Racism has consequences

Senate Majority Leader Harry Reid made an unfortunate mistake when he said privately:

Obama, as a black candidate, could be successful thanks, in part, to his light-skinned appearance and speaking patterns with no Negro dialect, unless he wanted to have one…He [Reid] was wowed by Obama’s oratorical gifts and believed that the country was ready to embrace a black presidential candidate, especially one such as Obama — a ‘light-skinned’ African American ‘with no Negro dialect, unless he wanted to have one.

The comments and the response to the comments have been laughable, disconcerting and indicative of the broader race-related issues that our country continually kicks down the road.

I’m frustrated that the only tellers at the Bank of Apologizing to Black People are still Rev. Al Sharpton and/or Jesse Jackson. Many have used the fact that Rev. Sharpton accepted Reid’s apology as grounds for vindication. Rev. Sharpton is as much a proxy for Black America’s social consciousness as the CEO of Goldman Sachs is a proxy for the interests of community banks. Just like there’s a movement to move our money out of big banks, Black folks should be moving their representation away from Rev. Sharpton and to community voices.

It’s further frustrating to think about how the latent prejudice of our politics has contributed to structural inequity reinforced by public policy.

Take health care reform. Why is there disagreement between the House and Senate over the need for reform to narrow disparities in health care coverage? The House bill does this; the Senate bill does not.

Take unemployment. A community jobs program would work wonders for communities over-represented on unemployment roles: Black and Latino people. Yet the current debate on public job creation has shown little interest in this regard.

Perhaps there is more at work than the latent racism that leads to remarks that are at their best in poor taste and at their worst indicative of utter moral failure. The way to work through a controversy like today’s uproar is to put these incidents into a larger narrative about the consequences of entrenched racism and prejudice. Once that narrative is constructed, we can create a solution.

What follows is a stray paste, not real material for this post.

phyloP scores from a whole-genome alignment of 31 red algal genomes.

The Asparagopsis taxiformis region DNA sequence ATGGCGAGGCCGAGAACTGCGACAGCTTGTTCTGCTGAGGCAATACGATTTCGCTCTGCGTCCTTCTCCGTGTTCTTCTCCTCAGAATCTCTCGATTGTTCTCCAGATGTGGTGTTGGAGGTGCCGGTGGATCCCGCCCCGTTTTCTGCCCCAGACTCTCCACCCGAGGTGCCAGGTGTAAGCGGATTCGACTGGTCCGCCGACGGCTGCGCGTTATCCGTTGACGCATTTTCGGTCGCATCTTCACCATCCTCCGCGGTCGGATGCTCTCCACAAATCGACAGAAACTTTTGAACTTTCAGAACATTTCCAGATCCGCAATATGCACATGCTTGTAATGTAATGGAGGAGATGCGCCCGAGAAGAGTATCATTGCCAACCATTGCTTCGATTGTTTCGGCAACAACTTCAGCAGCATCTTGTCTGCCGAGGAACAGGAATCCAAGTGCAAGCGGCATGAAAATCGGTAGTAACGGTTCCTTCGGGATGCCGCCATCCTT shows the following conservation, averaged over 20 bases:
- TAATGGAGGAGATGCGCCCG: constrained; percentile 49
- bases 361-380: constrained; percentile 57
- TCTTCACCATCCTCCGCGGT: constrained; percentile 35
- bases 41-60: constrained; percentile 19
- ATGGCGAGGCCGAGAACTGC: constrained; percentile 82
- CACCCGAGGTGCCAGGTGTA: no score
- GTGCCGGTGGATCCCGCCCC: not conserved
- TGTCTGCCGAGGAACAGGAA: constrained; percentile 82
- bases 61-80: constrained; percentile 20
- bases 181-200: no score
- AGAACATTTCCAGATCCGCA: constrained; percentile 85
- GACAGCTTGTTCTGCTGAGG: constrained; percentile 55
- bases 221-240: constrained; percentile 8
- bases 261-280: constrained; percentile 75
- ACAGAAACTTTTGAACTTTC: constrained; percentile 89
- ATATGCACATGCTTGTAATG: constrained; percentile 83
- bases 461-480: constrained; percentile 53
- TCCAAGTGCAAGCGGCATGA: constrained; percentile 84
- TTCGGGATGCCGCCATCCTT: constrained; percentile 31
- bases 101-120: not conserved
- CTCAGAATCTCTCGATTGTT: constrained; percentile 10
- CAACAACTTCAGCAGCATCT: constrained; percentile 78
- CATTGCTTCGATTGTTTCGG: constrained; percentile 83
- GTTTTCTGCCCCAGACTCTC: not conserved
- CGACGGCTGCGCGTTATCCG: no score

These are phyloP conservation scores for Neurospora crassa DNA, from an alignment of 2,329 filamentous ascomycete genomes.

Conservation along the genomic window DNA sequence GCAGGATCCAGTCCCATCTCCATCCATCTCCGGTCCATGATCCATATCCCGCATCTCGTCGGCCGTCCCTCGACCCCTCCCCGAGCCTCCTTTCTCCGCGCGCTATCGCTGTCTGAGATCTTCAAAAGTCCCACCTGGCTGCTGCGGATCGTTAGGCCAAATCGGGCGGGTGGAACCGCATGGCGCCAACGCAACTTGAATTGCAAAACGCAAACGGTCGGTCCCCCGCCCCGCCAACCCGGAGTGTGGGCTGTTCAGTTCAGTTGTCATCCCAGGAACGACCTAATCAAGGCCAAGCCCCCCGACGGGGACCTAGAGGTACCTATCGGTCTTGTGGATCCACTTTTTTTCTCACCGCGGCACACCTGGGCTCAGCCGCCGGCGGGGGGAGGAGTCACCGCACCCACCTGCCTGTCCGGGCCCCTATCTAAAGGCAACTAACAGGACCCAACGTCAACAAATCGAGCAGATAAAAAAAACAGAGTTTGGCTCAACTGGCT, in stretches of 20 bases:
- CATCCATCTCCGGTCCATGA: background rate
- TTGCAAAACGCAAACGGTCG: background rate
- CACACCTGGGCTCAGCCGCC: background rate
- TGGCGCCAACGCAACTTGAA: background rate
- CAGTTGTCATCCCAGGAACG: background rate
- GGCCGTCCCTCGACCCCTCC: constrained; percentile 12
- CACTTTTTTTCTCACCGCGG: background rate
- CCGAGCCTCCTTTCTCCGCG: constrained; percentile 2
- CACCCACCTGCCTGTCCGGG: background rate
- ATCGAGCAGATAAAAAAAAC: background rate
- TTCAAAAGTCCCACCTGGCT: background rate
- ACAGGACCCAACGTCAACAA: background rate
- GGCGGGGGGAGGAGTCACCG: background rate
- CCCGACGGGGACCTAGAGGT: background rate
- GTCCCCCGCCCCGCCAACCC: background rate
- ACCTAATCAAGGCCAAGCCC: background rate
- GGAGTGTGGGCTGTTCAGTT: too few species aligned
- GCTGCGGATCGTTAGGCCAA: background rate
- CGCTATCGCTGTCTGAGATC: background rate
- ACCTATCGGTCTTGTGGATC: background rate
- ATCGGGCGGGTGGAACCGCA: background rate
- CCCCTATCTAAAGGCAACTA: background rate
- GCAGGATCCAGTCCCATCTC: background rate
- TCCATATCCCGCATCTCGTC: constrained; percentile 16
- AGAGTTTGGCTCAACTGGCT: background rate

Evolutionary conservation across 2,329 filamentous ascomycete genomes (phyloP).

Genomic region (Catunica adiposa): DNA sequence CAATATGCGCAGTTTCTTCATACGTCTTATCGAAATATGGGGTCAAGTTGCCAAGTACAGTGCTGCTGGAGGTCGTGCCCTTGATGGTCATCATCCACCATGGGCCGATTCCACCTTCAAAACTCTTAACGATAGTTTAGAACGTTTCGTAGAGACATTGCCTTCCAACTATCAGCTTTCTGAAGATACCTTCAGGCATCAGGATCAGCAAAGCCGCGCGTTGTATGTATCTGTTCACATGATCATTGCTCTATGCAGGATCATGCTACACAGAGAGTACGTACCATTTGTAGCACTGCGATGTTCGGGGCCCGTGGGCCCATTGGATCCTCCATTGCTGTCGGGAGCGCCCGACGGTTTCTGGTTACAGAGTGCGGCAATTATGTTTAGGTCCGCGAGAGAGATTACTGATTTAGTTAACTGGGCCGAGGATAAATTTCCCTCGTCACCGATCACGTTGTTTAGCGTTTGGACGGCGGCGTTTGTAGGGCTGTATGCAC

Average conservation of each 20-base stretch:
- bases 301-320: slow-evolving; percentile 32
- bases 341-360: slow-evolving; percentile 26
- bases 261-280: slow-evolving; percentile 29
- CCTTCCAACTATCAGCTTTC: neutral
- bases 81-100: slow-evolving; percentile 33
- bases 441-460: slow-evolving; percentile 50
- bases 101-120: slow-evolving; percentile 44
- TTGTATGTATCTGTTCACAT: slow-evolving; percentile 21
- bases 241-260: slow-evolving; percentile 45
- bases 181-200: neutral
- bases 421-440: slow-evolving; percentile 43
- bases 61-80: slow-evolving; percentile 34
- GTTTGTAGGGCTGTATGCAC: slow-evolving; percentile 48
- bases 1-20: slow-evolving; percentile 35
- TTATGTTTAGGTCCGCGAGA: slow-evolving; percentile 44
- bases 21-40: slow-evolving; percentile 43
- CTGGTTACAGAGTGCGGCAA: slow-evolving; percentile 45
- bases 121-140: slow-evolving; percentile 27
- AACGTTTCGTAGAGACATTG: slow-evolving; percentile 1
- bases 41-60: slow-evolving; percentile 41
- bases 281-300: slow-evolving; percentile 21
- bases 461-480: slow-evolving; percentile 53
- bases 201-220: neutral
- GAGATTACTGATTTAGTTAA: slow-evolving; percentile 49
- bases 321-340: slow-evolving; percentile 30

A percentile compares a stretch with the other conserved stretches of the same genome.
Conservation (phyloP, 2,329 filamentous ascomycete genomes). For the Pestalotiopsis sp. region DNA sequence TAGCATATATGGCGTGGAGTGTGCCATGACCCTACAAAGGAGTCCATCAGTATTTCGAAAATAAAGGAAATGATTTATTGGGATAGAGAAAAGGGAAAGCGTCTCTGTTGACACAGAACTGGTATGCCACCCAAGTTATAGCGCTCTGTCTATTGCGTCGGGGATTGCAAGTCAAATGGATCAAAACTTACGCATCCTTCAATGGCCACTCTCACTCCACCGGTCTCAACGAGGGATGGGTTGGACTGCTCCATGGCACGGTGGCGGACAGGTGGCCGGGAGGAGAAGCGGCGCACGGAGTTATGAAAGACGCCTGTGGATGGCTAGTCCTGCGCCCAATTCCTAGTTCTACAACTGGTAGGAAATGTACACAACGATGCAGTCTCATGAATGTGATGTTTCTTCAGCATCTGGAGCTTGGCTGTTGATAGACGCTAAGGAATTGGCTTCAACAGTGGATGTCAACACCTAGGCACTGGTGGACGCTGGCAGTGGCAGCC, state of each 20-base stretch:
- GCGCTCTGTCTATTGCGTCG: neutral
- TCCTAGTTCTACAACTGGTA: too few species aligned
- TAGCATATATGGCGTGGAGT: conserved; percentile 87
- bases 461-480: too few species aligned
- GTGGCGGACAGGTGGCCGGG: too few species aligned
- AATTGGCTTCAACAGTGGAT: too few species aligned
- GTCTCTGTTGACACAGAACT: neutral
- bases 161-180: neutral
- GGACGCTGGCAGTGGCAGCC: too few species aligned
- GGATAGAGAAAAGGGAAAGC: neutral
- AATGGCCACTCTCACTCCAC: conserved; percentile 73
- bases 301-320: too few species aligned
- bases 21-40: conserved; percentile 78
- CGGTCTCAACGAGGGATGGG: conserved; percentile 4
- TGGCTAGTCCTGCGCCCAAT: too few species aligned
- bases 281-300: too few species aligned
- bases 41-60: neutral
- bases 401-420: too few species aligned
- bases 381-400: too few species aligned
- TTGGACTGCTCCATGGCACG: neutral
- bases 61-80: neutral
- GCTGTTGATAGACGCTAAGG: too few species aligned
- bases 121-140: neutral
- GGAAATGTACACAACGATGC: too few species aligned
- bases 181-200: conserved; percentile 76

One Love. One II.

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About Garlin Gilchrist II

I am the City of Detroit's first ever Deputy Technology Director for Civic Community Engagement. My job is to open up the city's public data and information for the consumption and benefit of all Detroiters. I currently live in Detroit, my hometown, with my beautiful wife Ellen and our twins Garlin III and Emily Grace. I'm from Detroit. I created Detroit Diaspora, and was formerly the National Campaign Director at MoveOn.org. I also co-hosted The #WinReport on "The Good Fight," a an award winning, nationally syndicated radio show that was one of Apple's Best of 2013. After graduating with degrees in Computer Engineering and Computer Science from the University of Michigan, I became a Software Engineer at Microsoft. By day, I helped build SharePoint into the fastest growth product in the company's history. On my personal time, I sought out opportunities to connect my technical skills with community building efforts across the country. This led to my co-founding The SuperSpade: Black Thought at the Highest Level, a leading Black political blog. I served as Social Media Manager for the 2008 Obama campaign in Washington, and then became Director of New Media at the Center for Community Change. I spent two years creating and implementing a strategy for the Center to take it's 40 years of community organizing experience into the digital age. I speak before diverse audiences on effective & responsive government, empowerment in revolutionary new organizing spaces, increasing civic engagement & participation through emerging technologies and protecting civil rights in the age of the Internet. Full bio here.

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